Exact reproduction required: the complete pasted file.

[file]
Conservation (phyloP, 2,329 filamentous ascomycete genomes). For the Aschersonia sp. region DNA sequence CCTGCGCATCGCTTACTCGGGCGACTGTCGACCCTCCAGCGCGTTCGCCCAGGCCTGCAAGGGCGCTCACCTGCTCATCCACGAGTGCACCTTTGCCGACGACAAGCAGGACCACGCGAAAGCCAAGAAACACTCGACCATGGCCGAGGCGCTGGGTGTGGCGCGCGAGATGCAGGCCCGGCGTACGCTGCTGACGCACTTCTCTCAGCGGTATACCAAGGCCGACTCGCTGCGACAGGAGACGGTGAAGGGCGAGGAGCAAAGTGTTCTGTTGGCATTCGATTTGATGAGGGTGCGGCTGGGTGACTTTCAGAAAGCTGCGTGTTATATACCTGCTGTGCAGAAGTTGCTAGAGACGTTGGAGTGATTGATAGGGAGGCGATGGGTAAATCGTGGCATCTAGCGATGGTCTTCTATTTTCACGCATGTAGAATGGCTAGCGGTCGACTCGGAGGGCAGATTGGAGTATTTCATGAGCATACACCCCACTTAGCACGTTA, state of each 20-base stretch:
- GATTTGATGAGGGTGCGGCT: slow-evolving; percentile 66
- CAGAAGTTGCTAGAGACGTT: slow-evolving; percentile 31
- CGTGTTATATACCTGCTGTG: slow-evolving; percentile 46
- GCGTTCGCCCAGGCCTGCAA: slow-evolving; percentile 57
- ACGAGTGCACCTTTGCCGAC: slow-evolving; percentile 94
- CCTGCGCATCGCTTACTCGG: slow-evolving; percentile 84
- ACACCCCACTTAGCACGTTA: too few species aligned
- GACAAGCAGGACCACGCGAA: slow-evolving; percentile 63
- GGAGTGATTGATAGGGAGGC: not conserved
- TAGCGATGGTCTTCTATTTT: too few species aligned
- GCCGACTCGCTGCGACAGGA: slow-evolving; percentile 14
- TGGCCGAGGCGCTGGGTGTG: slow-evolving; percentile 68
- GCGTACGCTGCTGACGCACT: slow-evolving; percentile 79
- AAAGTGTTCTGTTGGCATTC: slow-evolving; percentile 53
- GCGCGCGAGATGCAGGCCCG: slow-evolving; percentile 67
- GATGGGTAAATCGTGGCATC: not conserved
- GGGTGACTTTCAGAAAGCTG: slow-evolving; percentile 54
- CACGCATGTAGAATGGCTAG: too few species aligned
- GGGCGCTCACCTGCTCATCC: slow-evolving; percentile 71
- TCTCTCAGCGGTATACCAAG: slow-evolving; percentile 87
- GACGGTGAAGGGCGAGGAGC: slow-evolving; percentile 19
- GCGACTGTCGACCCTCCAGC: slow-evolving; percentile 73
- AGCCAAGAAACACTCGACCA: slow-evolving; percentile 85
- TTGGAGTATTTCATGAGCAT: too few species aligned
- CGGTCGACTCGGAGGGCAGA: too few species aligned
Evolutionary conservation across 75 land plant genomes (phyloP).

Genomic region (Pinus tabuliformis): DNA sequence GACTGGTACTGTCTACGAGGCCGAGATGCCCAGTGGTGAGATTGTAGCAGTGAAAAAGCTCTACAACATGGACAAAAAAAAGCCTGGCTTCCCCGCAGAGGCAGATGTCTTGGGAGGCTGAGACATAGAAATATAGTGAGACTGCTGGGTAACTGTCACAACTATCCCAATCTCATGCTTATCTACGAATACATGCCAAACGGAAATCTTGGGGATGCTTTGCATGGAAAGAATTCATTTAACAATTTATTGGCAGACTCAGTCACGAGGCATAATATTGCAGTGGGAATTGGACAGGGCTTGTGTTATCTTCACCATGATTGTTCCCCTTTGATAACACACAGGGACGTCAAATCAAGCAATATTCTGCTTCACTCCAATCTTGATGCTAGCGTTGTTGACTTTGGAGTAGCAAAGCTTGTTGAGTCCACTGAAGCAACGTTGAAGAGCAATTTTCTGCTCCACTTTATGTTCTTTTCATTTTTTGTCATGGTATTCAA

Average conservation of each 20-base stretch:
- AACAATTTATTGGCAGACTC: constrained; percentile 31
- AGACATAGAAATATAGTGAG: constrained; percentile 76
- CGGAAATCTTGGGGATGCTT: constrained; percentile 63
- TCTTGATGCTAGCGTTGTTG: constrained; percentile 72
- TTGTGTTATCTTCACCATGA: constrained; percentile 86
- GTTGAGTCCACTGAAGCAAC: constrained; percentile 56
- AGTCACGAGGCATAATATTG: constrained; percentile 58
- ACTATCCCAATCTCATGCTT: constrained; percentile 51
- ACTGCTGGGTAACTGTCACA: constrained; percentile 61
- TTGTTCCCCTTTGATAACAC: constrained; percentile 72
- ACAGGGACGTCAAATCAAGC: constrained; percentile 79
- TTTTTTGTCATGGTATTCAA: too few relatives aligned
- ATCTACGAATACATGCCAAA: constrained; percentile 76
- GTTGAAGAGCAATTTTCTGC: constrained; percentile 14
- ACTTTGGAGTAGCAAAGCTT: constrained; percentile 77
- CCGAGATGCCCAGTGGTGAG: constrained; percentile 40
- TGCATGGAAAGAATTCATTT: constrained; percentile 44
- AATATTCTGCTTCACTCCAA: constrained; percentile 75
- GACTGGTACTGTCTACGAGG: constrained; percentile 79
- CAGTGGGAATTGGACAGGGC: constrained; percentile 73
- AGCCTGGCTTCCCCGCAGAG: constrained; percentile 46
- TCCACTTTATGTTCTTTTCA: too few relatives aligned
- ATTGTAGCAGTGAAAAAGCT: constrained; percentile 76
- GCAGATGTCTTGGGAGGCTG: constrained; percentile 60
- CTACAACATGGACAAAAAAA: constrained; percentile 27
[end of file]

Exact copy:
Conservation (phyloP, 2,329 filamentous ascomycete genomes). For the Aschersonia sp. region DNA sequence CCTGCGCATCGCTTACTCGGGCGACTGTCGACCCTCCAGCGCGTTCGCCCAGGCCTGCAAGGGCGCTCACCTGCTCATCCACGAGTGCACCTTTGCCGACGACAAGCAGGACCACGCGAAAGCCAAGAAACACTCGACCATGGCCGAGGCGCTGGGTGTGGCGCGCGAGATGCAGGCCCGGCGTACGCTGCTGACGCACTTCTCTCAGCGGTATACCAAGGCCGACTCGCTGCGACAGGAGACGGTGAAGGGCGAGGAGCAAAGTGTTCTGTTGGCATTCGATTTGATGAGGGTGCGGCTGGGTGACTTTCAGAAAGCTGCGTGTTATATACCTGCTGTGCAGAAGTTGCTAGAGACGTTGGAGTGATTGATAGGGAGGCGATGGGTAAATCGTGGCATCTAGCGATGGTCTTCTATTTTCACGCATGTAGAATGGCTAGCGGTCGACTCGGAGGGCAGATTGGAGTATTTCATGAGCATACACCCCACTTAGCACGTTA, state of each 20-base stretch:
- GATTTGATGAGGGTGCGGCT: slow-evolving; percentile 66
- CAGAAGTTGCTAGAGACGTT: slow-evolving; percentile 31
- CGTGTTATATACCTGCTGTG: slow-evolving; percentile 46
- GCGTTCGCCCAGGCCTGCAA: slow-evolving; percentile 57
- ACGAGTGCACCTTTGCCGAC: slow-evolving; percentile 94
- CCTGCGCATCGCTTACTCGG: slow-evolving; percentile 84
- ACACCCCACTTAGCACGTTA: too few species aligned
- GACAAGCAGGACCACGCGAA: slow-evolving; percentile 63
- GGAGTGATTGATAGGGAGGC: not conserved
- TAGCGATGGTCTTCTATTTT: too few species aligned
- GCCGACTCGCTGCGACAGGA: slow-evolving; percentile 14
- TGGCCGAGGCGCTGGGTGTG: slow-evolving; percentile 68
- GCGTACGCTGCTGACGCACT: slow-evolving; percentile 79
- AAAGTGTTCTGTTGGCATTC: slow-evolving; percentile 53
- GCGCGCGAGATGCAGGCCCG: slow-evolving; percentile 67
- GATGGGTAAATCGTGGCATC: not conserved
- GGGTGACTTTCAGAAAGCTG: slow-evolving; percentile 54
- CACGCATGTAGAATGGCTAG: too few species aligned
- GGGCGCTCACCTGCTCATCC: slow-evolving; percentile 71
- TCTCTCAGCGGTATACCAAG: slow-evolving; percentile 87
- GACGGTGAAGGGCGAGGAGC: slow-evolving; percentile 19
- GCGACTGTCGACCCTCCAGC: slow-evolving; percentile 73
- AGCCAAGAAACACTCGACCA: slow-evolving; percentile 85
- TTGGAGTATTTCATGAGCAT: too few species aligned
- CGGTCGACTCGGAGGGCAGA: too few species aligned
Evolutionary conservation across 75 land plant genomes (phyloP).

Genomic region (Pinus tabuliformis): DNA sequence GACTGGTACTGTCTACGAGGCCGAGATGCCCAGTGGTGAGATTGTAGCAGTGAAAAAGCTCTACAACATGGACAAAAAAAAGCCTGGCTTCCCCGCAGAGGCAGATGTCTTGGGAGGCTGAGACATAGAAATATAGTGAGACTGCTGGGTAACTGTCACAACTATCCCAATCTCATGCTTATCTACGAATACATGCCAAACGGAAATCTTGGGGATGCTTTGCATGGAAAGAATTCATTTAACAATTTATTGGCAGACTCAGTCACGAGGCATAATATTGCAGTGGGAATTGGACAGGGCTTGTGTTATCTTCACCATGATTGTTCCCCTTTGATAACACACAGGGACGTCAAATCAAGCAATATTCTGCTTCACTCCAATCTTGATGCTAGCGTTGTTGACTTTGGAGTAGCAAAGCTTGTTGAGTCCACTGAAGCAACGTTGAAGAGCAATTTTCTGCTCCACTTTATGTTCTTTTCATTTTTTGTCATGGTATTCAA

Average conservation of each 20-base stretch:
- AACAATTTATTGGCAGACTC: constrained; percentile 31
- AGACATAGAAATATAGTGAG: constrained; percentile 76
- CGGAAATCTTGGGGATGCTT: constrained; percentile 63
- TCTTGATGCTAGCGTTGTTG: constrained; percentile 72
- TTGTGTTATCTTCACCATGA: constrained; percentile 86
- GTTGAGTCCACTGAAGCAAC: constrained; percentile 56
- AGTCACGAGGCATAATATTG: constrained; percentile 58
- ACTATCCCAATCTCATGCTT: constrained; percentile 51
- ACTGCTGGGTAACTGTCACA: constrained; percentile 61
- TTGTTCCCCTTTGATAACAC: constrained; percentile 72
- ACAGGGACGTCAAATCAAGC: constrained; percentile 79
- TTTTTTGTCATGGTATTCAA: too few relatives aligned
- ATCTACGAATACATGCCAAA: constrained; percentile 76
- GTTGAAGAGCAATTTTCTGC: constrained; percentile 14
- ACTTTGGAGTAGCAAAGCTT: constrained; percentile 77
- CCGAGATGCCCAGTGGTGAG: constrained; percentile 40
- TGCATGGAAAGAATTCATTT: constrained; percentile 44
- AATATTCTGCTTCACTCCAA: constrained; percentile 75
- GACTGGTACTGTCTACGAGG: constrained; percentile 79
- CAGTGGGAATTGGACAGGGC: constrained; percentile 73
- AGCCTGGCTTCCCCGCAGAG: constrained; percentile 46
- TCCACTTTATGTTCTTTTCA: too few relatives aligned
- ATTGTAGCAGTGAAAAAGCT: constrained; percentile 76
- GCAGATGTCTTGGGAGGCTG: constrained; percentile 60
- CTACAACATGGACAAAAAAA: constrained; percentile 27